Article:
Six troopers killed in Islamabad suicide attack (Third Lead)

April 5th, 2009 - 1:03 am ICT by IANS  

Taliban Islamabad, April 4 (IANS) At least six troopers were killed and 11 injured when a suicide bomber blew himself up in a high-security zone in the heart of the Pakistani capital Saturday evening, apparently targeting security forces near the diplomatic enclave close to the president’s office.
Police officials said the suicide bomber targeted paramilitary Frontier Corps (FC) personnel near the barracks of the Diplomatic Protection Department in the Jinnah Supermarket, nearly four kilometres from President Asif Zardari’s office.

The bomber struck when security personnel were having dinner in a check post near the crowded market, Islamabad Senior Superintendent of Police Tahir Alam said.

Deputy Inspector General Bin Yamin told reporters at the blast site that at least six security personnel were killed and 11 were injured.

TV channels said the blast was followed by loud gun shots and there was an exchange of fire between security forces and militants. One report said some attackers had taken shelter in one of the houses of the F7 neighbourhood, one of Islamabad’s upscale areas.

A TV report said at least eight attackers were holed up in the area.

However, Alam denied any exchange of fire, saying the security men fired in the air to scare away any other attackers. He said no militant was holed up.

Alam told a TV channel that body parts of the suicide bomber were found at the site.

Alam said one attacker was arrested. “We have one suspect in our custody. His interrogation is on,” he said.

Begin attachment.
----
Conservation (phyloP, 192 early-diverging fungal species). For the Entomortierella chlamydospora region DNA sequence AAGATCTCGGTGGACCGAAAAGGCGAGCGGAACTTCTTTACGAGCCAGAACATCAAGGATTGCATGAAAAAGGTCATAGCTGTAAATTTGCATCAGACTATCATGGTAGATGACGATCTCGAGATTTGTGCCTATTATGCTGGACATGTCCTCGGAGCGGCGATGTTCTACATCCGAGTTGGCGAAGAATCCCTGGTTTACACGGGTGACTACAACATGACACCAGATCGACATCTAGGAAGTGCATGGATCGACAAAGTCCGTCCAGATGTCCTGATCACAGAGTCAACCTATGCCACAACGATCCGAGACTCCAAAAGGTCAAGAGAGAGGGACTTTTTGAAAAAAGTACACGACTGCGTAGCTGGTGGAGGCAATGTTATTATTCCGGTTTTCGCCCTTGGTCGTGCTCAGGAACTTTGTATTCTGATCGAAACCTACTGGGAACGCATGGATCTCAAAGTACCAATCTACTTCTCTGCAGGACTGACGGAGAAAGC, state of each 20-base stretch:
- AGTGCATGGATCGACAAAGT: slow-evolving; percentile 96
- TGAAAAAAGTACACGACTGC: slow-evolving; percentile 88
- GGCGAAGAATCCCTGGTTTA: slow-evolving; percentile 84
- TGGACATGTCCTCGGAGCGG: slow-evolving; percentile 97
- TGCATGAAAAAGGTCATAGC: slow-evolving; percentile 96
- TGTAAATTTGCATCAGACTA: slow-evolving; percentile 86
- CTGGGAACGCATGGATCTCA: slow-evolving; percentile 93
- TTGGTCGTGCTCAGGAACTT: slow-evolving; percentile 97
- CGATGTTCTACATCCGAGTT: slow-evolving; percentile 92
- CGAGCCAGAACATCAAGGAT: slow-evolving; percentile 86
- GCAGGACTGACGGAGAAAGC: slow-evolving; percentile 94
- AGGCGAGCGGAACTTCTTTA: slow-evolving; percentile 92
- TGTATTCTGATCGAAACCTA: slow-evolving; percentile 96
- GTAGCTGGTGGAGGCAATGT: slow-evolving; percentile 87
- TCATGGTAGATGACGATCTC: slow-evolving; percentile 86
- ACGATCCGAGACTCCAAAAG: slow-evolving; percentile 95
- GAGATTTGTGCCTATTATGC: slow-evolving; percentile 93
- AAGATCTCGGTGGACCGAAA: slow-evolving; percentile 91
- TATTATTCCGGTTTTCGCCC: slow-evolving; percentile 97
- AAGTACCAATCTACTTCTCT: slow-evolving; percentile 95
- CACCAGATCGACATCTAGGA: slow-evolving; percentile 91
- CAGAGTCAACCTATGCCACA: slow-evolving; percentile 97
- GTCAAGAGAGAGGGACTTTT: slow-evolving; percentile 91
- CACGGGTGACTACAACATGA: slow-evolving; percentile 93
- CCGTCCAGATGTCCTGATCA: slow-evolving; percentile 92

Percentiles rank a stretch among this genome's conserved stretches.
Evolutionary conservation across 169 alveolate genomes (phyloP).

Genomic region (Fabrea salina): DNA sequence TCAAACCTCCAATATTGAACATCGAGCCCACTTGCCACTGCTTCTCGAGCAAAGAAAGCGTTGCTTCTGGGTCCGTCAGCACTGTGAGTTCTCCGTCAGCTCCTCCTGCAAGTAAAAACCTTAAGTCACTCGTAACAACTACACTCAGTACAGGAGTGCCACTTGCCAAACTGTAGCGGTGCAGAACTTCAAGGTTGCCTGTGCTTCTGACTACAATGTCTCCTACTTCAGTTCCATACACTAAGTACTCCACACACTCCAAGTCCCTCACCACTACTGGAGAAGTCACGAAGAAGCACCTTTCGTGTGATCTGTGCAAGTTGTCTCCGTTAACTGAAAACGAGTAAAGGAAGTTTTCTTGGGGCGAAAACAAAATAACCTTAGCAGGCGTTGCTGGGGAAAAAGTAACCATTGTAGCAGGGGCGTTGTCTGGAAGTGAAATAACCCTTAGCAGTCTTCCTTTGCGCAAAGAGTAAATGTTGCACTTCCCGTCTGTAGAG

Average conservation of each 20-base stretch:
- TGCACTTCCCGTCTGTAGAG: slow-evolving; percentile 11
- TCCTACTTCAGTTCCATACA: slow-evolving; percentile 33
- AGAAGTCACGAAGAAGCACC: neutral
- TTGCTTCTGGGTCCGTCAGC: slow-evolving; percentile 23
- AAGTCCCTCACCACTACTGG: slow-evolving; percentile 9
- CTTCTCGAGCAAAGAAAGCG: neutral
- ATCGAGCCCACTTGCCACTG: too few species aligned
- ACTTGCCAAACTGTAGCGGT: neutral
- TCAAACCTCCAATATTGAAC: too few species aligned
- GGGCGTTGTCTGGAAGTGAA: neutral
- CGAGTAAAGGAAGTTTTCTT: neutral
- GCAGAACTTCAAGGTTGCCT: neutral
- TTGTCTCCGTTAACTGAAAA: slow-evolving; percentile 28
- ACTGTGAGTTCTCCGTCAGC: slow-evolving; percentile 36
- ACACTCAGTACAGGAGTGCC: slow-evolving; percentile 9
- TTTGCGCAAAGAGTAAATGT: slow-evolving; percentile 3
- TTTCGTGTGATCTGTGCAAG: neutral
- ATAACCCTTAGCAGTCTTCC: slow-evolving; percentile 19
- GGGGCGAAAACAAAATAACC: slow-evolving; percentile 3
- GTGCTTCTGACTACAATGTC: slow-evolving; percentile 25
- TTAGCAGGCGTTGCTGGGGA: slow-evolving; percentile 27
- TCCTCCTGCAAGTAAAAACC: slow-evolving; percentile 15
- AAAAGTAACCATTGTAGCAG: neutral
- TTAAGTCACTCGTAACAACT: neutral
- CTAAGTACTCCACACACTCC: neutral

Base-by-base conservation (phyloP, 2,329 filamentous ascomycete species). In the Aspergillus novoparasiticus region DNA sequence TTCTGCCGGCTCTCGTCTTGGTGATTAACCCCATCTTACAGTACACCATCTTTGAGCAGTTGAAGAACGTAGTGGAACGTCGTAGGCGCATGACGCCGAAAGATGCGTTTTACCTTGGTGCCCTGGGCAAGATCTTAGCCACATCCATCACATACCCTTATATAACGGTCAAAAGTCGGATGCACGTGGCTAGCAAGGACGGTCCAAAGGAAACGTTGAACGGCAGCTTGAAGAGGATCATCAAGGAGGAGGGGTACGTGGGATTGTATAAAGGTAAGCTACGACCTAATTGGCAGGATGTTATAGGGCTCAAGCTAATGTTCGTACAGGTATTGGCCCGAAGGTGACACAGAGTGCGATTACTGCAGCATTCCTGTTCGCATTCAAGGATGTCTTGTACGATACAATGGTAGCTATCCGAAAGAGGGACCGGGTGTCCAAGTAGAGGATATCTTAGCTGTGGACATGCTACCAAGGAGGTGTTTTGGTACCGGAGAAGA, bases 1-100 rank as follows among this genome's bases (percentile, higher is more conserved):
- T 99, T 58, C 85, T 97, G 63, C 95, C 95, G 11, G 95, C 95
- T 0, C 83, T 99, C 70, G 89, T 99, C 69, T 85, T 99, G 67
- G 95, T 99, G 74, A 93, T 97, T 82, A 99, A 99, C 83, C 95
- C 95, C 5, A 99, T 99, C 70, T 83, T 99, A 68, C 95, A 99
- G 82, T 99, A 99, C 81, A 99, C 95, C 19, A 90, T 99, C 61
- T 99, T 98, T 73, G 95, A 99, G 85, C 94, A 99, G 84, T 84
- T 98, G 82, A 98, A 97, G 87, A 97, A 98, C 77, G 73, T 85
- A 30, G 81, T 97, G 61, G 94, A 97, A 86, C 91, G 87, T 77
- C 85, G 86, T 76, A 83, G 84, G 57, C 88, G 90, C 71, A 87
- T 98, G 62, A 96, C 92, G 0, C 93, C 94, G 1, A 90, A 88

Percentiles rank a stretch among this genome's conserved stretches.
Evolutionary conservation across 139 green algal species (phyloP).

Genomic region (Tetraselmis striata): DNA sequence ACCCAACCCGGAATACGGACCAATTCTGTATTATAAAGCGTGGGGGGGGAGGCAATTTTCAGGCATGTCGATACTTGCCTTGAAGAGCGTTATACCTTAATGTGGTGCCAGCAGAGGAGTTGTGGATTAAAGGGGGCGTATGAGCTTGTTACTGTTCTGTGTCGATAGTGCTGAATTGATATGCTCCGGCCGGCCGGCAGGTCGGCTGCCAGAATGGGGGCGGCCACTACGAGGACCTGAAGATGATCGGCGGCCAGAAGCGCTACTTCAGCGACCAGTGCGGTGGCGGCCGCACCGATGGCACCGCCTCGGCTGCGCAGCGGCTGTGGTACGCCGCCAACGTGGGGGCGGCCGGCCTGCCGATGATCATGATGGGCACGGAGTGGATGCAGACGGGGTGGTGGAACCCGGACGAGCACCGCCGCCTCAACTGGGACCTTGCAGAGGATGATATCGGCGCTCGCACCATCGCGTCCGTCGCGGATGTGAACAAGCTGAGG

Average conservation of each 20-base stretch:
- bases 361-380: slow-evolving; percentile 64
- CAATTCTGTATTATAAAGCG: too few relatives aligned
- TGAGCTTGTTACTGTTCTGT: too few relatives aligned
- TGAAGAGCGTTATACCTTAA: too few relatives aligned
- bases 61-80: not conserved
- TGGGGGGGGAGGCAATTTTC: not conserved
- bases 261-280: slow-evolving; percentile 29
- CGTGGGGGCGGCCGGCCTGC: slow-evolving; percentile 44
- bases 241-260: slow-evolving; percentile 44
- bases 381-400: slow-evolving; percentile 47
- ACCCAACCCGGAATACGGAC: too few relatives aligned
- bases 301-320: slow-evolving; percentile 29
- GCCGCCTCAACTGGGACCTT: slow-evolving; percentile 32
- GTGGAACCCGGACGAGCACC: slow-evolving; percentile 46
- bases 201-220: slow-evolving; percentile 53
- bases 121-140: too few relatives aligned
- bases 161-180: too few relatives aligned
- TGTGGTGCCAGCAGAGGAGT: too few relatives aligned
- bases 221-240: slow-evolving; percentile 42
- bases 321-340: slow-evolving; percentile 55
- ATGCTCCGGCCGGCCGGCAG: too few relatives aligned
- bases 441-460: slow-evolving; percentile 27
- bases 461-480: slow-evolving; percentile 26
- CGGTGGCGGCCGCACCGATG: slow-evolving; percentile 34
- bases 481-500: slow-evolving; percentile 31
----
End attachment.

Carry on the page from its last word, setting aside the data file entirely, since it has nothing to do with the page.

President Zardari expressed grief and shock over the loss of lives and injuries in the attack.

He reiterated the resolve to fight terrorism and militancy saying, “Such acts cannot deter the government’s determination to fight terrorism in all its forms and manifestations.”

The attack set off panic among people in the market which was packed with evening shoppers. The police and security forces cordoned off the area causing huge traffic snarls on nearby roads. The cordon was lifted later.

Violence in Pakistan has surged in recent months with a wave of attacks blamed on Islamist militants.

The latest attack comes five days after the March 30 terror assault on the Manawan police academy on Lahore’s outskirts when heavily armed militants held over 400 trainees hostage for over eight hours before Pakistani security forces recaptured the complex.

At least 18 people, including two civilians, eight policemen and eight militants, were killed and 95 injured in the terror attack owned up by Taliban leader Baitullah Mehsud.

Mehsud vowed in a telephone interview with reporters early this week to carry out an attack in Islamabad, as well as in the US, in retaliation for American missile strikes by Predator drone aircraft in the Pashtun ethnic belt of western Pakistan, near the Afghan border.

Last month, eight people, including policemen, were killed and several were injured when terrorists ambushed Sri Lankan cricketers in Lahore.

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